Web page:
Industry alliance, pre-competitive consortium, cross-sector partnership… whatever you call it, joining forces with peers to problem-solve builds beyond just a “feel good” club. By collaborating with competitors to tackle shared sustainability challenges, businesses have an opportunity to lead their industry forward — or face the risk of falling short on meeting their goals.
Forward-thinking companies set on securing resilience in a disruptive future know that sustainability is a business imperative. And they recognize that delivering on commitments is a heavier lift than what a single company can carry. It will take all hands on deck to transform entire supply chains, industries and markets. While it may feel like going against the very tenets of business, leading companies are conjuring up courage to get comfortable with competitors.
Let’s dig into the benefits of industry collaboration done right and why it’s more than a nice-to-have for businesses who are serious about sustainable transformation.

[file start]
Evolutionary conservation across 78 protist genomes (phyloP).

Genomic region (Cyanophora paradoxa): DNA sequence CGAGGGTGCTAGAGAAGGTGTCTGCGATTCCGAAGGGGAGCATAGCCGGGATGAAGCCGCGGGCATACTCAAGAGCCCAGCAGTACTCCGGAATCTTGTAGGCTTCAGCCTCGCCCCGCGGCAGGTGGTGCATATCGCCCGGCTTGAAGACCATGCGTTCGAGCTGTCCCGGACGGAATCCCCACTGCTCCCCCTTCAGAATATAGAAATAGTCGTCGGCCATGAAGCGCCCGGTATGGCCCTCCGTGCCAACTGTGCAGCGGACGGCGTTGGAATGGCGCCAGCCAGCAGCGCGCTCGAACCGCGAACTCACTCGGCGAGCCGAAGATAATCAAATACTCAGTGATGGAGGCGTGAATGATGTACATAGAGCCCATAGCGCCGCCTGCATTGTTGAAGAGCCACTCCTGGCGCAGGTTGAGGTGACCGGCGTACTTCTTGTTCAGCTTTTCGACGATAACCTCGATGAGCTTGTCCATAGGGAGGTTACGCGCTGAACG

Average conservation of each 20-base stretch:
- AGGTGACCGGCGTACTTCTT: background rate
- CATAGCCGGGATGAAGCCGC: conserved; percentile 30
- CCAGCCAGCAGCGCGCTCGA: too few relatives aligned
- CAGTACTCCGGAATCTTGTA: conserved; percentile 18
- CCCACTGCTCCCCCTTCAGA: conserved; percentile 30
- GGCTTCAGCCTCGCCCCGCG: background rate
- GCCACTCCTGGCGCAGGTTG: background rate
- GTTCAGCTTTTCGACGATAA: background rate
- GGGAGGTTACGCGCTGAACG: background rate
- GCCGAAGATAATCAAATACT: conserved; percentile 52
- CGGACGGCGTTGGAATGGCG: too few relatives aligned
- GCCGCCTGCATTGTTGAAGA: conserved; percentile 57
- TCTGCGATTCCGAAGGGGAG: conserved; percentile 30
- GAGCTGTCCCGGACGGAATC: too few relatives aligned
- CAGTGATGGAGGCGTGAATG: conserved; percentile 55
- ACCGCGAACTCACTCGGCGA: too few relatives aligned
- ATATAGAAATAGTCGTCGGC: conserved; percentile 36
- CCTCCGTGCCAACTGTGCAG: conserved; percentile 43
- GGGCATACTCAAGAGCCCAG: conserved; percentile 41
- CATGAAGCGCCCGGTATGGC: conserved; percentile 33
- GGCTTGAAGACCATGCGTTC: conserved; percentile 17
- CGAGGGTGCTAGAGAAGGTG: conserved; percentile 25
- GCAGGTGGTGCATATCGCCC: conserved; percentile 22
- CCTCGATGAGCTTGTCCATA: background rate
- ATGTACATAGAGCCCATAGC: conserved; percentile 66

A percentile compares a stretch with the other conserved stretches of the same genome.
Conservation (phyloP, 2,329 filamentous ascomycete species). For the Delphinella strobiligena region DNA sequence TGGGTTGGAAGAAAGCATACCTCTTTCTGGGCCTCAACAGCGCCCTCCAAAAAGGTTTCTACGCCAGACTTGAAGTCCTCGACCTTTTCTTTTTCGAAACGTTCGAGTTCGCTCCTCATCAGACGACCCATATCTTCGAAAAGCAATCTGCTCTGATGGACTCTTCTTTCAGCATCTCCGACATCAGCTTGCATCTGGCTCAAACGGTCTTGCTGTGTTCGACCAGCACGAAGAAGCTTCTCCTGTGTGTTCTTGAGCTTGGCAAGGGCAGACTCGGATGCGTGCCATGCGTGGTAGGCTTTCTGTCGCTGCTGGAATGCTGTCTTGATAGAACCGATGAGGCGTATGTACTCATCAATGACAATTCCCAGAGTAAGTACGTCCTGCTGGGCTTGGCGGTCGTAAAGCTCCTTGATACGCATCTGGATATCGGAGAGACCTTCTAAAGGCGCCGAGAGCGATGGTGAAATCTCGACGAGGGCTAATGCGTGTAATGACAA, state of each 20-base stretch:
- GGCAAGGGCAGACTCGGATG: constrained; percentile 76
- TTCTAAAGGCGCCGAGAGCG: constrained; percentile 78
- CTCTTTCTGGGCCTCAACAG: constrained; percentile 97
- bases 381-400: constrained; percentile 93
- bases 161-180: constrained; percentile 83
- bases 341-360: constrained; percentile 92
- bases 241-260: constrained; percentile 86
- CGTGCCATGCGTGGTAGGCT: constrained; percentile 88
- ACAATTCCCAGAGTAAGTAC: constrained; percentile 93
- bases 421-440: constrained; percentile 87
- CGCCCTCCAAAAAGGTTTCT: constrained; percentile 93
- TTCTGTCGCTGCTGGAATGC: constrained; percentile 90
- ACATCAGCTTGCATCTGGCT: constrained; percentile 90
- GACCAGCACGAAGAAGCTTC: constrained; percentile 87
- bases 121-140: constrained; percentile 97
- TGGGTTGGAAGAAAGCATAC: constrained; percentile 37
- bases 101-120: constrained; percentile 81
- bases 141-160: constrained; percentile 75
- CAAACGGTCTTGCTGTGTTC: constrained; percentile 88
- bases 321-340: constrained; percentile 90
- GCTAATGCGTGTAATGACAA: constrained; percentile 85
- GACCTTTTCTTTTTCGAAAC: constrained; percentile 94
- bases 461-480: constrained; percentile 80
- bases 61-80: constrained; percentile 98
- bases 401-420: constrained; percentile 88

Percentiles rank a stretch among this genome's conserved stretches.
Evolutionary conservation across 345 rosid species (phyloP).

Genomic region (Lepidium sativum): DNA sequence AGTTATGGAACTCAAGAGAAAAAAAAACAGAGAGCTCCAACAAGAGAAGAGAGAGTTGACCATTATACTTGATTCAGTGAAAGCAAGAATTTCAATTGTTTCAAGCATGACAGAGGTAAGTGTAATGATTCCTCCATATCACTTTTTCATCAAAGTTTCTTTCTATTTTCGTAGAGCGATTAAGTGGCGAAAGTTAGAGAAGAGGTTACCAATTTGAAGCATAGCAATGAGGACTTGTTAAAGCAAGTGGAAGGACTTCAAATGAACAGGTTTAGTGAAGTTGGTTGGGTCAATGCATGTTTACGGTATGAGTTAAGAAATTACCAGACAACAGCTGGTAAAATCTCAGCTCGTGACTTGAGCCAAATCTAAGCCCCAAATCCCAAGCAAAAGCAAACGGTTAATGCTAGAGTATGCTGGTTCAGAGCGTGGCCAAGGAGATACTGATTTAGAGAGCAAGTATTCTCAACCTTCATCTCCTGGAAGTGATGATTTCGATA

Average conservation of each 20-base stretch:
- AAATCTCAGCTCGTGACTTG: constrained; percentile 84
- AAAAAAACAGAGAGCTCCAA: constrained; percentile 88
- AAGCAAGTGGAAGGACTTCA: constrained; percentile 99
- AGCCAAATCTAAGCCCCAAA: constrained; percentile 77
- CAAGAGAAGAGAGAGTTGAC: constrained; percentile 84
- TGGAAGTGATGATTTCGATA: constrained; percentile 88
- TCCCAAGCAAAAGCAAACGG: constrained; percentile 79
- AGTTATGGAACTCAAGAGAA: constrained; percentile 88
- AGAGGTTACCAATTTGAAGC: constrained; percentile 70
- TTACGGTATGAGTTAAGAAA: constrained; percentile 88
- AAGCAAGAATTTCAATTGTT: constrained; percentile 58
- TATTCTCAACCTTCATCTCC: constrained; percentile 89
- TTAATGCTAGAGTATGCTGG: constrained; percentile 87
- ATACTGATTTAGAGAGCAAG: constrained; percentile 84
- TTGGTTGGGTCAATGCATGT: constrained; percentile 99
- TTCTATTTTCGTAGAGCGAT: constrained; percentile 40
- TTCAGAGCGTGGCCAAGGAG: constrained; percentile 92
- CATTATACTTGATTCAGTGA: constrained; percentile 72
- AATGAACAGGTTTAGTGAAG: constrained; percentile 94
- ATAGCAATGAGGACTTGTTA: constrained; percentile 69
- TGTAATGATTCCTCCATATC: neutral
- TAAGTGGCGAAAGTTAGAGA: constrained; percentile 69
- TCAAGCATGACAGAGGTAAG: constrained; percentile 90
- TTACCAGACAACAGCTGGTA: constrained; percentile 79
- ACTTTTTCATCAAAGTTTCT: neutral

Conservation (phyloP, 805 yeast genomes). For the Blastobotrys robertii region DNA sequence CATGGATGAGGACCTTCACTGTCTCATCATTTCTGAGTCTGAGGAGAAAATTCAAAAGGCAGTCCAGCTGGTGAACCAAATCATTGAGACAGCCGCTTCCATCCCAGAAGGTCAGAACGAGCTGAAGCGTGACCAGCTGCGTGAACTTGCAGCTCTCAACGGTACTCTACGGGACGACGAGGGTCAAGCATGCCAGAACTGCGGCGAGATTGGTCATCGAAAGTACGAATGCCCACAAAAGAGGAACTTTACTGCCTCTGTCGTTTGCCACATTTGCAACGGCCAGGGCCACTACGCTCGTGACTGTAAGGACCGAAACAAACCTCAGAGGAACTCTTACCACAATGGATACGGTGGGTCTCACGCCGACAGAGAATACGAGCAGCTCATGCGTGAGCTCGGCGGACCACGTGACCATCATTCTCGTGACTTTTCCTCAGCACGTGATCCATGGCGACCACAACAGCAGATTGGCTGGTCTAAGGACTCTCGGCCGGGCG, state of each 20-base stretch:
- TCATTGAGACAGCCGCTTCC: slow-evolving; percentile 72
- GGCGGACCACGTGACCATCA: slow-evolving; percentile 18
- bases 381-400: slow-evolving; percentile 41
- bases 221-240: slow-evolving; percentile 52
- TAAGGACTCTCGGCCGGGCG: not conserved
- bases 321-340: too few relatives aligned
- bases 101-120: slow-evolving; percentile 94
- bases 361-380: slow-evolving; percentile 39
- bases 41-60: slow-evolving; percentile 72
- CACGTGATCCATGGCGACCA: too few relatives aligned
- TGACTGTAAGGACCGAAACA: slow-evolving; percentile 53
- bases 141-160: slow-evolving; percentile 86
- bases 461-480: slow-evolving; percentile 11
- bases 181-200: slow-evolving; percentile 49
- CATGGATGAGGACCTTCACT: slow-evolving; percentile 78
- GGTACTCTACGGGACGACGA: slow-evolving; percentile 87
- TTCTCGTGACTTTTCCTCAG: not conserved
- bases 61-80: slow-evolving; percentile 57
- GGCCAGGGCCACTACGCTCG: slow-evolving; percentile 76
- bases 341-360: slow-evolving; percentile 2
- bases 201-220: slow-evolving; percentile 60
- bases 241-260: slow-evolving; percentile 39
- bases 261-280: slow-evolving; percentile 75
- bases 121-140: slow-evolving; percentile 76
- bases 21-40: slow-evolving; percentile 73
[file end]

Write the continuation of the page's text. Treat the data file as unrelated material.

In collaboration comes the potential for real transformation.
Putting all the players on the same team
The most pressing issues in sustainability are often the most complex and difficult to get right. From product and packaging innovation to regenerative agriculture; water stewardship to land-use change, there are a number of areas that, when tackled collectively, become much less daunting.
Companies and their needs are as unique as individuals, yet the challenges they face are similar. When we approach a problem from a single perspective, we’re doing so with only half of our toolset. Industry collaboration serves as a platform for streamlining the diverse tactics to solve these systemic problems and pooling efforts and resources to push the industry forward as a whole. While sustainability practitioners may already informally compare notes with their counterparts, official partnerships and collectives formalize these collaborations — bringing solutions to the surface faster and making it easier to scale them. What’s more, they provide a venue to put all relevant stakeholders at the table.